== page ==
Naturally, upon realization that my exposure to these themes was critical in shaping me into the strapping fellow you see read before you, I became a strong evangelist for the sort of exploration encouraged by these early computers. In his post “Tinkerer's Sunset”, Mark Pilgrim details his version of this shared experience many young kids went through at that age:

"As it happens, this computer came with the BASIC programming language pre-installed. You didn’t even need to boot a disk operating system. You could turn on the computer and press Ctrl-Reset and you’d get a prompt. And at this prompt, you could type in an entire program, and then type RUN, and it would motherfucking run.

I was 10. That was 27 years ago, but I still remember what it felt like when I realized that you — that I — could get this computer to do anything by typing the right words in the right order and telling it to RUN and it would motherfucking run.

That computer was an Apple ][e."

A day in Montreal, One | Thursday, February 4th, 2010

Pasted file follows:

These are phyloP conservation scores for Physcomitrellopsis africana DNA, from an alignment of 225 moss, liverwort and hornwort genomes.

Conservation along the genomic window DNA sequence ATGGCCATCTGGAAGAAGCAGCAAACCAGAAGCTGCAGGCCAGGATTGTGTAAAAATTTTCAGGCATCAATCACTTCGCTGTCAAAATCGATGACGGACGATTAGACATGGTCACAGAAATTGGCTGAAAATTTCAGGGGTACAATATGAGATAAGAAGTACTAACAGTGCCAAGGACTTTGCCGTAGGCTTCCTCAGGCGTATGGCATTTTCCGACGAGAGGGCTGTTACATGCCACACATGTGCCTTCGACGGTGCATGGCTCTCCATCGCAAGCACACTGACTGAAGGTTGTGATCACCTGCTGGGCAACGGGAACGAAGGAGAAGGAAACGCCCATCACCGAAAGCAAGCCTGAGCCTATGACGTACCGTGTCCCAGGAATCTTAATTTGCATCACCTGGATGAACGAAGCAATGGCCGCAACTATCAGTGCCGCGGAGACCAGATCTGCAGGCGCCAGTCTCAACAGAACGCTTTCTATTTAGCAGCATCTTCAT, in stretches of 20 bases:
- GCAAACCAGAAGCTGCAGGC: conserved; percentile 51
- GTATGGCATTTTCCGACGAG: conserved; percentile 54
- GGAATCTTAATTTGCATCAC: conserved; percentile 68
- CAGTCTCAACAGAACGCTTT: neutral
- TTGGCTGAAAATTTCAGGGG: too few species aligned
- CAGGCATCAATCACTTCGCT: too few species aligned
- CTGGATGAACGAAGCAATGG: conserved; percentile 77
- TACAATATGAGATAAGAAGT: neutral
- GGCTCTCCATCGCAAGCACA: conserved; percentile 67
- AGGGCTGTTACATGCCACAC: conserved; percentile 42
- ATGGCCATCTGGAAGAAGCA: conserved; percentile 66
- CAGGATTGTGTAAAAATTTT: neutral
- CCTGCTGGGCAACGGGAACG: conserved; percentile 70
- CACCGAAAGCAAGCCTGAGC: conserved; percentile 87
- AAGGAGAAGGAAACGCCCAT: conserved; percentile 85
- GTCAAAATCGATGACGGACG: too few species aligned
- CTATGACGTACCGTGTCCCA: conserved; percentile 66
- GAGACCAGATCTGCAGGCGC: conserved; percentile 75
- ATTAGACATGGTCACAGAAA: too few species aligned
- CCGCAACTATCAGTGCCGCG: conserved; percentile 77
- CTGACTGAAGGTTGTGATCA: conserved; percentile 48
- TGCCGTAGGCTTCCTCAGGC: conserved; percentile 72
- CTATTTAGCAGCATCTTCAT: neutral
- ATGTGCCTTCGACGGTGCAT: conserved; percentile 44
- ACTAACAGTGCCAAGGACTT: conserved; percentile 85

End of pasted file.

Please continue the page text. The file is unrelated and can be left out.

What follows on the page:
It was a Tuesday morning, a couple of weeks ago, and it was one of the most beautiful mornings I can remember so far this winter. As I walked to Le Dépanneur Café, the biggest snowflakes you've ever seen were lazily making their descent to the ground. L'Esplanade street was mostly deserted quiet except for me and the crunching of the snow beneath my Columbia boots. Four or five hours of work fly by me like doves until my good friend Elizabeth walks in.

Benoit, the owner, convinces us to buy the CD of his newest musical crush - Erin Lang. I went ahead and paid the paltry $10 for it, while Elizabeth contents herself with a green tea cupcake, also made by Erin Lang that morning. I took a bite. It was pretty good.

I sometimes wonder what parts of my life I'll look back on with fondness in my later years. We tend to morph, twist and deform places, people and things deep in the recesses of our memories, warping proportions and exaggerating emotions. Whenever I listen to Erin Lang, maybe I'll somehow manage to remember the day where giant snowflakes fell on the plateau only to be destroyed under the heel of my even giant-er boot, worked on my laptop for many many hours and ate a dozen green tea cupcakes.